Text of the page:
Lilly Ana Fowler | KNKX

Lilly Ana Fowler

Social Justice Reporter

Lilly Ana Fowler reports on social justice issues for KNKX. Before joining KNKX, she worked for the online news organization Crosscut — a partner of KCTS 9, Seattle’s PBS station. She's also worked as a producer with the national PBS show "Religion & Ethics Newsweekly" and a reporter for the St. Louis Post-Dispatch. Her stories have appeared in The Atlantic,, Slate Magazine, Mother Jones, The Washington Post and the Los Angeles Times. She was born in Mexico, grew up in the border town of Nogales, and is fluent in Spanish.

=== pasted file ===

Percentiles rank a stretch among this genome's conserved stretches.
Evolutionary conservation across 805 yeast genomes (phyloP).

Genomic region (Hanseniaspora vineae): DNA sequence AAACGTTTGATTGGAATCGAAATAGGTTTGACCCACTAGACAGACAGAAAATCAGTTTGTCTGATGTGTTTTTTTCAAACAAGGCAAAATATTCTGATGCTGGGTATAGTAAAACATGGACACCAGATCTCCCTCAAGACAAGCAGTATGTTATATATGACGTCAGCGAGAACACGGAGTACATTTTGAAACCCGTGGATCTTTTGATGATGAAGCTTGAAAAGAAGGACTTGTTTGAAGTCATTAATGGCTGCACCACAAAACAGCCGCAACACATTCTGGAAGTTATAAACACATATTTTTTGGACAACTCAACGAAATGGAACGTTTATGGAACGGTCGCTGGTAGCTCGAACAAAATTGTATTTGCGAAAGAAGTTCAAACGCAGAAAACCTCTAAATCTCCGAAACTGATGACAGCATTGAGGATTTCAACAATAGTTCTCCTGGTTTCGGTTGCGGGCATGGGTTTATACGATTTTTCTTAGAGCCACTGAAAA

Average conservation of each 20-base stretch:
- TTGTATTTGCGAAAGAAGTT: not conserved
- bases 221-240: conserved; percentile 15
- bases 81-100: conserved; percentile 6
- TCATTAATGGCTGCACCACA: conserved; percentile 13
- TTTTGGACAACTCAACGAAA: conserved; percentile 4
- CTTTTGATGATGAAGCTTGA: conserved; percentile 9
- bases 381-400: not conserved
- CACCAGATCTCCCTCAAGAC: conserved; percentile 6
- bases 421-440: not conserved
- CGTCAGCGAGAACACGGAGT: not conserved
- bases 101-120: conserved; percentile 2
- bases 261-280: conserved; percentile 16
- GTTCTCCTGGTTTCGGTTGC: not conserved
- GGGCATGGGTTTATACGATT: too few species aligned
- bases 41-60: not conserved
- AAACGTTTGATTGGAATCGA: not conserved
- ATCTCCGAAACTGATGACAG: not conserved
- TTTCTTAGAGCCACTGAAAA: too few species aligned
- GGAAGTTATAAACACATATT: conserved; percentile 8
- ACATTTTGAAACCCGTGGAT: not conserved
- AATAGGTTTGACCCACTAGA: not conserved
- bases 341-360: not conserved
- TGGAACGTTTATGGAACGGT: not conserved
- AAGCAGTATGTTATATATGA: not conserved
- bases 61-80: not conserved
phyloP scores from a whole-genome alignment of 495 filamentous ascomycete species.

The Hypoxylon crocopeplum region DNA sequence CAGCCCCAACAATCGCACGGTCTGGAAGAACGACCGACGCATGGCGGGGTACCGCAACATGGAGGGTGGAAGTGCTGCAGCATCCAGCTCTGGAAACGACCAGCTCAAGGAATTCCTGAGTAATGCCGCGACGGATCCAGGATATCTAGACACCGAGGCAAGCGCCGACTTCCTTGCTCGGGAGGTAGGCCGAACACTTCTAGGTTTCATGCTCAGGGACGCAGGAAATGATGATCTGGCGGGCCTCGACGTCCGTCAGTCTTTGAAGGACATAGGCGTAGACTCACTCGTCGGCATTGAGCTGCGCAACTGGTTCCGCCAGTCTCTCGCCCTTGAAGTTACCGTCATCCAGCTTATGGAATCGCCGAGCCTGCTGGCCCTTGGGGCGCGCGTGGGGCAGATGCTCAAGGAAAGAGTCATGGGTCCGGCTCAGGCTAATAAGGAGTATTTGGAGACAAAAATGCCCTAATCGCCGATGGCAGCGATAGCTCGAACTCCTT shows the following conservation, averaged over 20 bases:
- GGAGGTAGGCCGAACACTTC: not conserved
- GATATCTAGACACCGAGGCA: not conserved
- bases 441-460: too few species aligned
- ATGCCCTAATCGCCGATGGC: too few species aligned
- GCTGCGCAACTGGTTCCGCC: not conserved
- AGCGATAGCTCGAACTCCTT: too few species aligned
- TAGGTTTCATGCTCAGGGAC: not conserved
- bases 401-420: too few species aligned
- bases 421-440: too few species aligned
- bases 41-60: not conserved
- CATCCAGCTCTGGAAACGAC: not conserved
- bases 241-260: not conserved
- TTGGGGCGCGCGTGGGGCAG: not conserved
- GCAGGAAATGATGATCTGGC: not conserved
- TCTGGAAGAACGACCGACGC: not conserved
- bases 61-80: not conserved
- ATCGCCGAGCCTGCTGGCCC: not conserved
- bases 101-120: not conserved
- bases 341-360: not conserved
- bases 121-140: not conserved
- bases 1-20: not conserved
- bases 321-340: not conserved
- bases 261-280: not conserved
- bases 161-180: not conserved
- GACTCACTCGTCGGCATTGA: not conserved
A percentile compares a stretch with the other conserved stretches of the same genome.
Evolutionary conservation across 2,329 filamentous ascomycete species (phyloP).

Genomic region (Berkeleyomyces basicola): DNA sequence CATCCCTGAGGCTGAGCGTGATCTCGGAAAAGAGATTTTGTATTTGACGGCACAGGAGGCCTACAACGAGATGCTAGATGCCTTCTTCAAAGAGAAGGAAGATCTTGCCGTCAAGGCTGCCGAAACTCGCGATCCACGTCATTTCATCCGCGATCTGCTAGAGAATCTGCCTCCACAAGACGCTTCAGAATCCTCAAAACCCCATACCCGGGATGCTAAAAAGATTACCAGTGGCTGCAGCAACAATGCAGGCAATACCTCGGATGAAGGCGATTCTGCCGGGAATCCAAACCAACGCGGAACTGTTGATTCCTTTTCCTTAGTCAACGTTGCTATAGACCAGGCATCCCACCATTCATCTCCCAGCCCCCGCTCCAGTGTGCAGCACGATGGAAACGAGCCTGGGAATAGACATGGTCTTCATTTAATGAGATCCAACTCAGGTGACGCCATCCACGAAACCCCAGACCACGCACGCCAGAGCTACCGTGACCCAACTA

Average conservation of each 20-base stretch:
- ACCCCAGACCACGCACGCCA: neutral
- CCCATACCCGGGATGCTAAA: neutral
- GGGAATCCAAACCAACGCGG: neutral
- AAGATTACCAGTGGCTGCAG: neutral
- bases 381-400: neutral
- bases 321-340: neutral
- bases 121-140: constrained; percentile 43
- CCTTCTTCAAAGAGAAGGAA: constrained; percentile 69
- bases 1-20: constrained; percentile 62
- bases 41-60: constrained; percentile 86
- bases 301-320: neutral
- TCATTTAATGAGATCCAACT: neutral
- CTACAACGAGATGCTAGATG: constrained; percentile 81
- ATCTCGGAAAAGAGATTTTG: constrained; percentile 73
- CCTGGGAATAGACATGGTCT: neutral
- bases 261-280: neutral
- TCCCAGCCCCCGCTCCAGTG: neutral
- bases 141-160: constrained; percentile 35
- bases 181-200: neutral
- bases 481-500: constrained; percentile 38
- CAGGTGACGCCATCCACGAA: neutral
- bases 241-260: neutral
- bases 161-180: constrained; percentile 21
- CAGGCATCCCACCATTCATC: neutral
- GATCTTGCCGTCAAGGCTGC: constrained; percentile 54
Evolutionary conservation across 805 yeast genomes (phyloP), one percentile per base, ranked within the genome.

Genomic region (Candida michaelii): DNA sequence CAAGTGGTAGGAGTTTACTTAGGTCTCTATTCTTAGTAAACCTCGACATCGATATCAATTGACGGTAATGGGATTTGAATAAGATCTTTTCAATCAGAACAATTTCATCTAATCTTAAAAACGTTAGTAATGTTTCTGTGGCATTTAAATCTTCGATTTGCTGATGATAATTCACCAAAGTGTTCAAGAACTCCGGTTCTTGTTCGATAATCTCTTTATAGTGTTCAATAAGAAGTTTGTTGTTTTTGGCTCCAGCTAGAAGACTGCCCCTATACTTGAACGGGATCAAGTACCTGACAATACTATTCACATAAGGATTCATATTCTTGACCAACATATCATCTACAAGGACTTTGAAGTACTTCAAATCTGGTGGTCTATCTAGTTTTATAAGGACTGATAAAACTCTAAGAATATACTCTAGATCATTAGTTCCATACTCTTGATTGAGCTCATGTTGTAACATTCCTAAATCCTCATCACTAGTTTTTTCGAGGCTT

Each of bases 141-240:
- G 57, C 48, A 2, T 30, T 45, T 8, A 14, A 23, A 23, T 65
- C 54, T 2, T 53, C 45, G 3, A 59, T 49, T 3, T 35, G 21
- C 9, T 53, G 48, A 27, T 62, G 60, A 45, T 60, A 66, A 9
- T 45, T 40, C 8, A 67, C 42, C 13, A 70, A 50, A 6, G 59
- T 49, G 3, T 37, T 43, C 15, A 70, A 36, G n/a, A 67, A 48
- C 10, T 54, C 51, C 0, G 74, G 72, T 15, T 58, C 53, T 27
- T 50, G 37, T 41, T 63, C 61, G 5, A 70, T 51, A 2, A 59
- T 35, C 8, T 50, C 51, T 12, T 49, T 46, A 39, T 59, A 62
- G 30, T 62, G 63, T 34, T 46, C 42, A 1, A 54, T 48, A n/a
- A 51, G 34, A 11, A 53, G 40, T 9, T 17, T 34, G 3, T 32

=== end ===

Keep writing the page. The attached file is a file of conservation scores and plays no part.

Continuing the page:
A group of workers are on a hunger strike, camped out in front of Casa Latina to protest the leadership there who they say hasn’t done enough for victims of both verbal and physical harassment.
Lilly Ana Fowler / KNKX


A prominent Seattle advocacy organization known for getting Latinos hired as day laborers has come under fire after allegations of sexual harassment. 

Youths protest conditions at detention centers in Seattle for unaccompanied minors on April 18, 2021.
Lilly Ana Fowler / KNKX

For months, unaccompanied children from the southern border who have made their way to the Pacific Northwest have been protesting conditions at youth detention centers scattered around the region.  

Ryan Norris, a license service representative at the Washington state Department of Licensing office in Lacey, holds a sample copy of a Washington driver's license on June 22, 2018.
Ted S. Warren / The Associated Press file